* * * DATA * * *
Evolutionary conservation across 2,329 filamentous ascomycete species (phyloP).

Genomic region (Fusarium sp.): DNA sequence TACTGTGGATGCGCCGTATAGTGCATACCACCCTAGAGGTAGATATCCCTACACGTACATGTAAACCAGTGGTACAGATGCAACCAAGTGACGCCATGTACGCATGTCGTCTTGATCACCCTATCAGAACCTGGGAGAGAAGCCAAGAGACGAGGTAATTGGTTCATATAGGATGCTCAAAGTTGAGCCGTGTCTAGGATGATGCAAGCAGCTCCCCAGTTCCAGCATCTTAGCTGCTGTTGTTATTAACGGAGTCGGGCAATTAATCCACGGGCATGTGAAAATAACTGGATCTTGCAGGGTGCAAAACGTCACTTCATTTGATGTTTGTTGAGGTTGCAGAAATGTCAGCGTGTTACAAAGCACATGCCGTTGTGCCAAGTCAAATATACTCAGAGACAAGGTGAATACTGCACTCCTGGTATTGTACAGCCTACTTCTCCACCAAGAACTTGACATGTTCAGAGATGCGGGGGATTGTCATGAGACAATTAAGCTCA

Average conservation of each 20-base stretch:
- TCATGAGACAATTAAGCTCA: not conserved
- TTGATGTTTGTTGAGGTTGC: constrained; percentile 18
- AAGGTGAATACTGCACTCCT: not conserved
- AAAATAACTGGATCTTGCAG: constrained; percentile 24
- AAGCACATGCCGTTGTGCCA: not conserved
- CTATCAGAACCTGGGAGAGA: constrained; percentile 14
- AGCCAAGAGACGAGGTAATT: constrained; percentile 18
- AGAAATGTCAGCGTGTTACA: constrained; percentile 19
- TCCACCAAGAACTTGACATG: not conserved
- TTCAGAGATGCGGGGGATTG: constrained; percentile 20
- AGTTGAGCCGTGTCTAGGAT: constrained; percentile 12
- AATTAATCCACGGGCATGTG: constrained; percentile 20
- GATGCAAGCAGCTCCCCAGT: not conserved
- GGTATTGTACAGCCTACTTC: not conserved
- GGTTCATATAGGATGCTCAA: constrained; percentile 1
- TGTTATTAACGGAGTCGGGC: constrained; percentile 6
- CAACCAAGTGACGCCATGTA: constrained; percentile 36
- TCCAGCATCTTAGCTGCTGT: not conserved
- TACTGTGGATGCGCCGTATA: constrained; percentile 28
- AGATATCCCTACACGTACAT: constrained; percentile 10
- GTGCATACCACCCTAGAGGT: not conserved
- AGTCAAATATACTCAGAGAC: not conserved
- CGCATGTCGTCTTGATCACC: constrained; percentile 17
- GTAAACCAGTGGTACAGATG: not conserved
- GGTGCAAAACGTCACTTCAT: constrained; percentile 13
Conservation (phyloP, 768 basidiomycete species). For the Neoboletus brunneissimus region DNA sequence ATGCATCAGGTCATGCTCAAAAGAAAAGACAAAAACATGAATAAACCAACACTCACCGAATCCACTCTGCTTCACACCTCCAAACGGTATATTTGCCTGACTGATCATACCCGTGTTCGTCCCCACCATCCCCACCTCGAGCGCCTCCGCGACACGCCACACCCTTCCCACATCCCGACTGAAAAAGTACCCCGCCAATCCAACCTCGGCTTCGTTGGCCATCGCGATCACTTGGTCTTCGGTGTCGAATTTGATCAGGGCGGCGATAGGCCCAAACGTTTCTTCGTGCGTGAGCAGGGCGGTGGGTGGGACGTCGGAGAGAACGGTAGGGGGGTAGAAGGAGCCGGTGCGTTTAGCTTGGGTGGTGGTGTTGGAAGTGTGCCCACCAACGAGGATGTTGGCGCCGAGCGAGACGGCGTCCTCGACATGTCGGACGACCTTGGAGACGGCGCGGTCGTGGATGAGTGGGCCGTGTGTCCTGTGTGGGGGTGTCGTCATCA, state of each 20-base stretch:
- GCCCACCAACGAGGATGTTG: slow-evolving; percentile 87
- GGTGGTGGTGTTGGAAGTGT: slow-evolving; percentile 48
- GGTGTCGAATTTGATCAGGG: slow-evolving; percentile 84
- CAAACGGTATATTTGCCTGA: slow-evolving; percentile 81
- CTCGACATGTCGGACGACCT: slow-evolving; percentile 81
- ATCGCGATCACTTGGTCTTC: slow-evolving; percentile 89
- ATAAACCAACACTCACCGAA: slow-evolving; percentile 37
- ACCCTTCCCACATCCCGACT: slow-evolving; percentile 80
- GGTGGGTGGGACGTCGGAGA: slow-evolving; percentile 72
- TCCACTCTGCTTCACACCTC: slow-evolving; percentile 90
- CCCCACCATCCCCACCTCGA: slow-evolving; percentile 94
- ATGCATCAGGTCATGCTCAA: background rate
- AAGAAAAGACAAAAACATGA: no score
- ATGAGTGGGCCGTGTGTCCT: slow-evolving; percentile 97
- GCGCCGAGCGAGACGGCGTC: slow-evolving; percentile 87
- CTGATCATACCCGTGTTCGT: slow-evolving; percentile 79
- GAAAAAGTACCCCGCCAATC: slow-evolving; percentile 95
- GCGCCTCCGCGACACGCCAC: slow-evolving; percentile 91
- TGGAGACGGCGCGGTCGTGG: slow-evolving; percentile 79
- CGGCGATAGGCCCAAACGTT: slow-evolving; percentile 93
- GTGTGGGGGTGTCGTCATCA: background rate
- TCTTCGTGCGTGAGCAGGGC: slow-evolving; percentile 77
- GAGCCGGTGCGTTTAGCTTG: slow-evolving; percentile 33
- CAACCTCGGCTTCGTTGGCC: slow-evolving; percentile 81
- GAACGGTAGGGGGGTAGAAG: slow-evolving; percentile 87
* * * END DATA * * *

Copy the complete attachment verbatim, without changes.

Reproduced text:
Evolutionary conservation across 2,329 filamentous ascomycete species (phyloP).

Genomic region (Fusarium sp.): DNA sequence TACTGTGGATGCGCCGTATAGTGCATACCACCCTAGAGGTAGATATCCCTACACGTACATGTAAACCAGTGGTACAGATGCAACCAAGTGACGCCATGTACGCATGTCGTCTTGATCACCCTATCAGAACCTGGGAGAGAAGCCAAGAGACGAGGTAATTGGTTCATATAGGATGCTCAAAGTTGAGCCGTGTCTAGGATGATGCAAGCAGCTCCCCAGTTCCAGCATCTTAGCTGCTGTTGTTATTAACGGAGTCGGGCAATTAATCCACGGGCATGTGAAAATAACTGGATCTTGCAGGGTGCAAAACGTCACTTCATTTGATGTTTGTTGAGGTTGCAGAAATGTCAGCGTGTTACAAAGCACATGCCGTTGTGCCAAGTCAAATATACTCAGAGACAAGGTGAATACTGCACTCCTGGTATTGTACAGCCTACTTCTCCACCAAGAACTTGACATGTTCAGAGATGCGGGGGATTGTCATGAGACAATTAAGCTCA

Average conservation of each 20-base stretch:
- TCATGAGACAATTAAGCTCA: not conserved
- TTGATGTTTGTTGAGGTTGC: constrained; percentile 18
- AAGGTGAATACTGCACTCCT: not conserved
- AAAATAACTGGATCTTGCAG: constrained; percentile 24
- AAGCACATGCCGTTGTGCCA: not conserved
- CTATCAGAACCTGGGAGAGA: constrained; percentile 14
- AGCCAAGAGACGAGGTAATT: constrained; percentile 18
- AGAAATGTCAGCGTGTTACA: constrained; percentile 19
- TCCACCAAGAACTTGACATG: not conserved
- TTCAGAGATGCGGGGGATTG: constrained; percentile 20
- AGTTGAGCCGTGTCTAGGAT: constrained; percentile 12
- AATTAATCCACGGGCATGTG: constrained; percentile 20
- GATGCAAGCAGCTCCCCAGT: not conserved
- GGTATTGTACAGCCTACTTC: not conserved
- GGTTCATATAGGATGCTCAA: constrained; percentile 1
- TGTTATTAACGGAGTCGGGC: constrained; percentile 6
- CAACCAAGTGACGCCATGTA: constrained; percentile 36
- TCCAGCATCTTAGCTGCTGT: not conserved
- TACTGTGGATGCGCCGTATA: constrained; percentile 28
- AGATATCCCTACACGTACAT: constrained; percentile 10
- GTGCATACCACCCTAGAGGT: not conserved
- AGTCAAATATACTCAGAGAC: not conserved
- CGCATGTCGTCTTGATCACC: constrained; percentile 17
- GTAAACCAGTGGTACAGATG: not conserved
- GGTGCAAAACGTCACTTCAT: constrained; percentile 13
Conservation (phyloP, 768 basidiomycete species). For the Neoboletus brunneissimus region DNA sequence ATGCATCAGGTCATGCTCAAAAGAAAAGACAAAAACATGAATAAACCAACACTCACCGAATCCACTCTGCTTCACACCTCCAAACGGTATATTTGCCTGACTGATCATACCCGTGTTCGTCCCCACCATCCCCACCTCGAGCGCCTCCGCGACACGCCACACCCTTCCCACATCCCGACTGAAAAAGTACCCCGCCAATCCAACCTCGGCTTCGTTGGCCATCGCGATCACTTGGTCTTCGGTGTCGAATTTGATCAGGGCGGCGATAGGCCCAAACGTTTCTTCGTGCGTGAGCAGGGCGGTGGGTGGGACGTCGGAGAGAACGGTAGGGGGGTAGAAGGAGCCGGTGCGTTTAGCTTGGGTGGTGGTGTTGGAAGTGTGCCCACCAACGAGGATGTTGGCGCCGAGCGAGACGGCGTCCTCGACATGTCGGACGACCTTGGAGACGGCGCGGTCGTGGATGAGTGGGCCGTGTGTCCTGTGTGGGGGTGTCGTCATCA, state of each 20-base stretch:
- GCCCACCAACGAGGATGTTG: slow-evolving; percentile 87
- GGTGGTGGTGTTGGAAGTGT: slow-evolving; percentile 48
- GGTGTCGAATTTGATCAGGG: slow-evolving; percentile 84
- CAAACGGTATATTTGCCTGA: slow-evolving; percentile 81
- CTCGACATGTCGGACGACCT: slow-evolving; percentile 81
- ATCGCGATCACTTGGTCTTC: slow-evolving; percentile 89
- ATAAACCAACACTCACCGAA: slow-evolving; percentile 37
- ACCCTTCCCACATCCCGACT: slow-evolving; percentile 80
- GGTGGGTGGGACGTCGGAGA: slow-evolving; percentile 72
- TCCACTCTGCTTCACACCTC: slow-evolving; percentile 90
- CCCCACCATCCCCACCTCGA: slow-evolving; percentile 94
- ATGCATCAGGTCATGCTCAA: background rate
- AAGAAAAGACAAAAACATGA: no score
- ATGAGTGGGCCGTGTGTCCT: slow-evolving; percentile 97
- GCGCCGAGCGAGACGGCGTC: slow-evolving; percentile 87
- CTGATCATACCCGTGTTCGT: slow-evolving; percentile 79
- GAAAAAGTACCCCGCCAATC: slow-evolving; percentile 95
- GCGCCTCCGCGACACGCCAC: slow-evolving; percentile 91
- TGGAGACGGCGCGGTCGTGG: slow-evolving; percentile 79
- CGGCGATAGGCCCAAACGTT: slow-evolving; percentile 93
- GTGTGGGGGTGTCGTCATCA: background rate
- TCTTCGTGCGTGAGCAGGGC: slow-evolving; percentile 77
- GAGCCGGTGCGTTTAGCTTG: slow-evolving; percentile 33
- CAACCTCGGCTTCGTTGGCC: slow-evolving; percentile 81
- GAACGGTAGGGGGGTAGAAG: slow-evolving; percentile 87